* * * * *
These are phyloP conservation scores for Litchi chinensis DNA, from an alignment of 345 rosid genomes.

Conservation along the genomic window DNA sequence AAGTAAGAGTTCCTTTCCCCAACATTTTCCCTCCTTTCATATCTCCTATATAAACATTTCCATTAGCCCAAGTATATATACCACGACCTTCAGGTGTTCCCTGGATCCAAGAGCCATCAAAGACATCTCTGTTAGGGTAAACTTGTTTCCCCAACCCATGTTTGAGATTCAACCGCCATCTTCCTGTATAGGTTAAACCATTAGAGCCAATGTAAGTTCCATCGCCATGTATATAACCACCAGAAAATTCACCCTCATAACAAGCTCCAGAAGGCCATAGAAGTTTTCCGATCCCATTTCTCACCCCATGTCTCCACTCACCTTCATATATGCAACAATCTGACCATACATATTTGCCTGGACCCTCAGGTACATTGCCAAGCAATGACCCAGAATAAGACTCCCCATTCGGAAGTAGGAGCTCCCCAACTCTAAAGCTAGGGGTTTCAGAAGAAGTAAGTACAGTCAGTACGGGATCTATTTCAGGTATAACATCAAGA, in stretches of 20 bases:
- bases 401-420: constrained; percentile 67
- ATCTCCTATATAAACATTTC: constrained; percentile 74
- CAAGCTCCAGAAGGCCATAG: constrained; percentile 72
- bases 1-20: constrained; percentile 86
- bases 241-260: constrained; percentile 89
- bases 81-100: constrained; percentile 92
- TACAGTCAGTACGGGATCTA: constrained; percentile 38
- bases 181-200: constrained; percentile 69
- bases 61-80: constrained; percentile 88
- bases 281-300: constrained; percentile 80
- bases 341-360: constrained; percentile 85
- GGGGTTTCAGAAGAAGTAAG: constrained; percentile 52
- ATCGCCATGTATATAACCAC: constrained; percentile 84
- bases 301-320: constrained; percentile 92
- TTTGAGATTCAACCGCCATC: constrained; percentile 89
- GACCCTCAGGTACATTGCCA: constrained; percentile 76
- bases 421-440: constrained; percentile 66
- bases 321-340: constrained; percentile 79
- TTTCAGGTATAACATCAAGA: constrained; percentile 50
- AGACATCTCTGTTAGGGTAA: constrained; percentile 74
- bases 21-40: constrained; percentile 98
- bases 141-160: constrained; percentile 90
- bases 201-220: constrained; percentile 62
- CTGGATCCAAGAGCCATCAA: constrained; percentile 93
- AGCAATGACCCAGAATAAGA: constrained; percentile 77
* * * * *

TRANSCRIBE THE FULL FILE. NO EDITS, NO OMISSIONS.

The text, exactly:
These are phyloP conservation scores for Litchi chinensis DNA, from an alignment of 345 rosid genomes.

Conservation along the genomic window DNA sequence AAGTAAGAGTTCCTTTCCCCAACATTTTCCCTCCTTTCATATCTCCTATATAAACATTTCCATTAGCCCAAGTATATATACCACGACCTTCAGGTGTTCCCTGGATCCAAGAGCCATCAAAGACATCTCTGTTAGGGTAAACTTGTTTCCCCAACCCATGTTTGAGATTCAACCGCCATCTTCCTGTATAGGTTAAACCATTAGAGCCAATGTAAGTTCCATCGCCATGTATATAACCACCAGAAAATTCACCCTCATAACAAGCTCCAGAAGGCCATAGAAGTTTTCCGATCCCATTTCTCACCCCATGTCTCCACTCACCTTCATATATGCAACAATCTGACCATACATATTTGCCTGGACCCTCAGGTACATTGCCAAGCAATGACCCAGAATAAGACTCCCCATTCGGAAGTAGGAGCTCCCCAACTCTAAAGCTAGGGGTTTCAGAAGAAGTAAGTACAGTCAGTACGGGATCTATTTCAGGTATAACATCAAGA, in stretches of 20 bases:
- bases 401-420: constrained; percentile 67
- ATCTCCTATATAAACATTTC: constrained; percentile 74
- CAAGCTCCAGAAGGCCATAG: constrained; percentile 72
- bases 1-20: constrained; percentile 86
- bases 241-260: constrained; percentile 89
- bases 81-100: constrained; percentile 92
- TACAGTCAGTACGGGATCTA: constrained; percentile 38
- bases 181-200: constrained; percentile 69
- bases 61-80: constrained; percentile 88
- bases 281-300: constrained; percentile 80
- bases 341-360: constrained; percentile 85
- GGGGTTTCAGAAGAAGTAAG: constrained; percentile 52
- ATCGCCATGTATATAACCAC: constrained; percentile 84
- bases 301-320: constrained; percentile 92
- TTTGAGATTCAACCGCCATC: constrained; percentile 89
- GACCCTCAGGTACATTGCCA: constrained; percentile 76
- bases 421-440: constrained; percentile 66
- bases 321-340: constrained; percentile 79
- TTTCAGGTATAACATCAAGA: constrained; percentile 50
- AGACATCTCTGTTAGGGTAA: constrained; percentile 74
- bases 21-40: constrained; percentile 98
- bases 141-160: constrained; percentile 90
- bases 201-220: constrained; percentile 62
- CTGGATCCAAGAGCCATCAA: constrained; percentile 93
- AGCAATGACCCAGAATAAGA: constrained; percentile 77